Democratic Lawmakers Make Major Move to Strip Cuomo of Powers After Scandal Erupts


A conspicuous number of Democratic New York state senators issued a joint statement Friday seeking to strip Democratic Gov. Andrew Cuomo of New York of his emergency powers following the governor’s conduct during the coronavirus pandemic.

“While COVID-19 has tested the limits of our people and state — and, early during the pandemic, required the government to restructure decision making to render rapid, necessary public health judgments — it is clear that the expanded emergency powers granted to the Governor are no longer appropriate,” the statement submitted by 14 state Democrats read.

“While the executive’s authority to issue directives is due to expire on April 30, we urge the Senate to advance and adopt a repeal as expeditiously as possible.”

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Aides to the governor replied that legislators are allowed to convene to undo any directive Cuomo issues under his expanded powers but they have not done so, according to a Twitter post by Wall Street Journal reporter Jimmy Vielkind.

The discussion came after Cuomo’s administration admitted to lying about the number of nursing home patients who died of COVID-19.

More than 15,000 elderly New Yorkers in nursing homes have died of COVID-19, according to WWNY-TV, based on data from the New York Department of Health. Some of those deaths have been blamed on a March 2020 order issued by Cuomo’s health department that required nursing homes to accept coronavirus patients.

Cuomo had been refusing to release a full count of how many nursing home residents died until state Attorney General Letitia James revealed in a report that the Cuomo administration was vastly undercounting them.

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Secretary to the Governor Melissa DeRosa revealed in a Thursday report that the numbers were deliberately hidden to ensure federal investigators did not know the whole story.

The New York Post reportedly obtained an audio recording in which DeRosa made the admission, during a video conference call with state Democratic leaders, that the Cuomo administration decided not to be forthcoming with accurate statistics because former President Donald Trump had turned the New York coronavirus deaths “into a giant political football” and was “tweeting that we killed everyone in nursing homes.”

DeRosa said the action came after Trump directed “the Department of Justice to do an investigation into us.”

“And basically, we froze,” she reportedly said.

“Because then we were in a position where we weren’t sure if what we were going to give to the Department of Justice, or what we give to you guys, what we start saying, was going to be used against us while we weren’t sure if there was going to be an investigation.”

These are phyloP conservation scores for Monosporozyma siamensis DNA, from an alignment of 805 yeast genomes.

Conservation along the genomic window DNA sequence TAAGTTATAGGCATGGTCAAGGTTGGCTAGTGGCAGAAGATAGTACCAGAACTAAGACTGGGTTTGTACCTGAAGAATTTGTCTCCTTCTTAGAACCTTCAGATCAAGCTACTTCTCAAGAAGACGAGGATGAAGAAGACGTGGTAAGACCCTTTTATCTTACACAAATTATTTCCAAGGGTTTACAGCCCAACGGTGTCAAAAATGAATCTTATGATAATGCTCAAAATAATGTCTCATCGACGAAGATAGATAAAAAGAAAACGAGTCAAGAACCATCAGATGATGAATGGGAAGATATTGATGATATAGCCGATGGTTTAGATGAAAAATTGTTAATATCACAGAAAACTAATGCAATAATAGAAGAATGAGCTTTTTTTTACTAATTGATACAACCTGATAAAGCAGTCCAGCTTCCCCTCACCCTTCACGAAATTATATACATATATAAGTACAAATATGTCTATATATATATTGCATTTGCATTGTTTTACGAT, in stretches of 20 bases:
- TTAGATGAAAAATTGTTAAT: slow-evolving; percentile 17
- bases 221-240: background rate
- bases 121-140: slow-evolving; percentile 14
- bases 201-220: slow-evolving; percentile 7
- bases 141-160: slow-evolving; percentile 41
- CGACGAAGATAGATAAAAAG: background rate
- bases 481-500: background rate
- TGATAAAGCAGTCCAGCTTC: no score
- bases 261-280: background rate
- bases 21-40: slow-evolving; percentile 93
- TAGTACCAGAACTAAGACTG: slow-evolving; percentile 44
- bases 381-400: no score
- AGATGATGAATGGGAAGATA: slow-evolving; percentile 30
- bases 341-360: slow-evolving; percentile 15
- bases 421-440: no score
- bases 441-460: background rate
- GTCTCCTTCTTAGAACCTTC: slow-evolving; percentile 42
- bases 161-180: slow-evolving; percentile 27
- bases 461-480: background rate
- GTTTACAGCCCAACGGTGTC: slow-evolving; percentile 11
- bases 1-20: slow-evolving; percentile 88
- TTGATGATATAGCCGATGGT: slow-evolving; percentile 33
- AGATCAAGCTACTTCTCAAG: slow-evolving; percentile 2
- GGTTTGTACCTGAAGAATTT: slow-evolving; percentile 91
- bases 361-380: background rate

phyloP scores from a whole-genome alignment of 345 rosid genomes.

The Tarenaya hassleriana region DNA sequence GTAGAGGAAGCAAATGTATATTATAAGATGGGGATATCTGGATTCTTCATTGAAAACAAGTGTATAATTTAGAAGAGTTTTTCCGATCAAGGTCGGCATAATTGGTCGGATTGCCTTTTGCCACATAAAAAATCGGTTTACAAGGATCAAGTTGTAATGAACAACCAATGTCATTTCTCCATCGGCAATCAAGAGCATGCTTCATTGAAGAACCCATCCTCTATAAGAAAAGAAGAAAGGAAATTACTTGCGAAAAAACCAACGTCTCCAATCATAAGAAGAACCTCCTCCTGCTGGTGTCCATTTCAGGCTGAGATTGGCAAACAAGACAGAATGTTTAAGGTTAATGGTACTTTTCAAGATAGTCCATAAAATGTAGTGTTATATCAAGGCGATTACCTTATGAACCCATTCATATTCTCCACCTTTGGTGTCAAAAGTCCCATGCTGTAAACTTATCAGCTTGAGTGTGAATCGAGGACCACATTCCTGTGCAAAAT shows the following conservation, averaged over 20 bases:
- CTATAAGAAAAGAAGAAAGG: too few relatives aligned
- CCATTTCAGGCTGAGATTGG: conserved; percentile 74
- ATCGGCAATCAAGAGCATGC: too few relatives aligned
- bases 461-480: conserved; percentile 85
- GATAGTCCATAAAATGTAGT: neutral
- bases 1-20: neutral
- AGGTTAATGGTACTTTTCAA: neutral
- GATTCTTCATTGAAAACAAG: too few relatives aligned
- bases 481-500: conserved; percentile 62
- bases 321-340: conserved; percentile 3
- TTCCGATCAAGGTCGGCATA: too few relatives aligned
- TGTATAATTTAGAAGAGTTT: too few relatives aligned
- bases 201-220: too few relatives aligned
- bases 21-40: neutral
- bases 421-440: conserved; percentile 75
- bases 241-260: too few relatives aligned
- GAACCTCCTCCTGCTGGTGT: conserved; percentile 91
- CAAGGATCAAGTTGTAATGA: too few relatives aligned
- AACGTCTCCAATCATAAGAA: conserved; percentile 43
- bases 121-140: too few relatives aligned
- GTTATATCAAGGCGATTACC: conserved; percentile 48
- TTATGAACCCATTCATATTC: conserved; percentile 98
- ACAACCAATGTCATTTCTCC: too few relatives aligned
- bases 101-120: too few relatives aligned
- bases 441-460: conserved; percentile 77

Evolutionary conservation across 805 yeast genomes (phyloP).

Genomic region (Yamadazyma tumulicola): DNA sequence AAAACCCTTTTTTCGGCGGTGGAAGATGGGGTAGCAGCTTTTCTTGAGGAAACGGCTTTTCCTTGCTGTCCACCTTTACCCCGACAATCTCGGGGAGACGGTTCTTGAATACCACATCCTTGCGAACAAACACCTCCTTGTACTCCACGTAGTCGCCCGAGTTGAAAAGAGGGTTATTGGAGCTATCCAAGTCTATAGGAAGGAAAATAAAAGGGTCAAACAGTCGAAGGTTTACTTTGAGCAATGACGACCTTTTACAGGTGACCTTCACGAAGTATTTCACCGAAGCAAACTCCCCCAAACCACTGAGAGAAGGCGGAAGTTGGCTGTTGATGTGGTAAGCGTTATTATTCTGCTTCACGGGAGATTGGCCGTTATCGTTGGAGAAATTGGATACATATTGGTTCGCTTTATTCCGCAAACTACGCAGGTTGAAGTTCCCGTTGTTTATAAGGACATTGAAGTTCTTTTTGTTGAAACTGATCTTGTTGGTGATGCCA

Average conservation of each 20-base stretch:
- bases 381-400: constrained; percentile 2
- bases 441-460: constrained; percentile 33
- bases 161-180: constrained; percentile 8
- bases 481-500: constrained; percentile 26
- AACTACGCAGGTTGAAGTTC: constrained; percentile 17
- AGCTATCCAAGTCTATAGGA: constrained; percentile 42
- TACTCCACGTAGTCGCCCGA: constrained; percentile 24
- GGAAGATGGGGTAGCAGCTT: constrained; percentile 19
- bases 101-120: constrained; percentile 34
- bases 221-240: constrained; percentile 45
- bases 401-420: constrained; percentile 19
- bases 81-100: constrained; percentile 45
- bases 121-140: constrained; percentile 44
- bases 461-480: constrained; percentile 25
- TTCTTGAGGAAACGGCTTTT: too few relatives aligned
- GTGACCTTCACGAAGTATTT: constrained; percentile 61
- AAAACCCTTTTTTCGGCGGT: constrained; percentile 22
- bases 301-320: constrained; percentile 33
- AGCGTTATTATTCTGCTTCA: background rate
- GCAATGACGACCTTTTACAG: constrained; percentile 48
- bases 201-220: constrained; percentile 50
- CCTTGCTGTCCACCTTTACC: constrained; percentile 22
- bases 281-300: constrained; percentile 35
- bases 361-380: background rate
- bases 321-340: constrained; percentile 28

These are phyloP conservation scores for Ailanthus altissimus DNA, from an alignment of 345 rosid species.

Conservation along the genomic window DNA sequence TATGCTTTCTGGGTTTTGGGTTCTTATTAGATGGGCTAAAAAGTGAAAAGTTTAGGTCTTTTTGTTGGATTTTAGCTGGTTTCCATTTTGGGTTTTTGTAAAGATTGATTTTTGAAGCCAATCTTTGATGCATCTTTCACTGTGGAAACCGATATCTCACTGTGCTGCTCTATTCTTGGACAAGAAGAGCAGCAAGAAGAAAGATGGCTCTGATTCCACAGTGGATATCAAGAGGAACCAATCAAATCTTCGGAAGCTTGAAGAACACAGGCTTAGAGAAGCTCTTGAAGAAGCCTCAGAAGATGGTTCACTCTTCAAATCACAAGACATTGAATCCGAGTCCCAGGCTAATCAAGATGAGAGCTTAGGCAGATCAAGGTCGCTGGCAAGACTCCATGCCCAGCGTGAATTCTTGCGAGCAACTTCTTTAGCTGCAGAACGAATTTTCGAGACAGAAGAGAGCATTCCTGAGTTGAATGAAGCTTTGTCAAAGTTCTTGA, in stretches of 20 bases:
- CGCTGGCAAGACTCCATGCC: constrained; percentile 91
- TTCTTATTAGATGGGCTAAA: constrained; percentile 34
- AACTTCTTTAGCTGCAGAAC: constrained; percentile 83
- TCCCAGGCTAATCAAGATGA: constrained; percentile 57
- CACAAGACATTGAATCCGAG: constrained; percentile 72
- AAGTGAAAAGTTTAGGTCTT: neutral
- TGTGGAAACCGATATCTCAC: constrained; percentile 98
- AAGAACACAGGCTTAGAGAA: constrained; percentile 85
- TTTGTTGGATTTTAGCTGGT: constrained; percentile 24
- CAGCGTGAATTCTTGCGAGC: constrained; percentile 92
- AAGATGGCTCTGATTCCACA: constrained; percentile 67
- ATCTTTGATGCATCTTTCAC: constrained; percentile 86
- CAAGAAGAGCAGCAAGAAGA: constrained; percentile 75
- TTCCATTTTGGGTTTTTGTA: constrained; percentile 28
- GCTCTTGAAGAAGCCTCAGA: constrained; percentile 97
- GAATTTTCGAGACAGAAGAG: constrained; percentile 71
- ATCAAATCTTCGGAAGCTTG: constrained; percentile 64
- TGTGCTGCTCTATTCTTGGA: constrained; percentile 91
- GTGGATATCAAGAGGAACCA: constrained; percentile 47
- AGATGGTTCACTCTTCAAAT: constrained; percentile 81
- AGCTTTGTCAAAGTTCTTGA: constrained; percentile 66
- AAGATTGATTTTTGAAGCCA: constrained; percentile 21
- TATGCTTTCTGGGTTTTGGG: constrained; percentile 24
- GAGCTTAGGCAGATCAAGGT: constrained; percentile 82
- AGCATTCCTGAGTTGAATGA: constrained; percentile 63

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The Post said DeRosa then apologized to the Democrats who faced political heat for the administration’s actions.

“So we do apologize,” she said, according to the Post. “I do understand the position that you were put in. I know that it is not fair. It was not our intention to put you in that political position with the Republicans.”

Democratic state Sen. Rachel May of Syracuse, one of the senators calling for the removal of Cuomo’s emergency powers, condemned DeRosa’s comments.

“And the issue for me, the biggest issue of all is feeling like I needed to defend — or at least not attack — an administration that was appearing to be covering something up,” May said on the call, according to the report.

“And in a, in a pandemic, when you want the public to trust the public health officials, and there is this clear feeling that they’re not coming, being forthcoming with you, that is really hard and it remains difficult.”

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Erin Coates was an editor for The Western Journal for over two years before becoming a news writer. A University of Oregon graduate, Erin has conducted research in data journalism and contributed to various publications as a writer and editor.
Erin Coates was an editor for The Western Journal for over two years before becoming a news writer. She grew up in San Diego, California, proceeding to attend the University of Oregon and graduate with honors holding a degree in journalism. During her time in Oregon, Erin was an associate editor for Ethos Magazine and a freelance writer for Eugene Magazine. She has conducted research in data journalism, which has been published in the book “Data Journalism: Past, Present and Future.” Erin is an avid runner with a heart for encouraging young girls and has served as a coach for the organization Girls on the Run. As a writer and editor, Erin strives to promote social dialogue and tell the story of those around her.
Tucson, Arizona
Graduated with Honors
Bachelor of Arts in Journalism, University of Oregon
Books Written
Contributor for Data Journalism: Past, Present and Future
Prescott, Arizona
Languages Spoken
English, French
Topics of Expertise
Politics, Health, Entertainment, Faith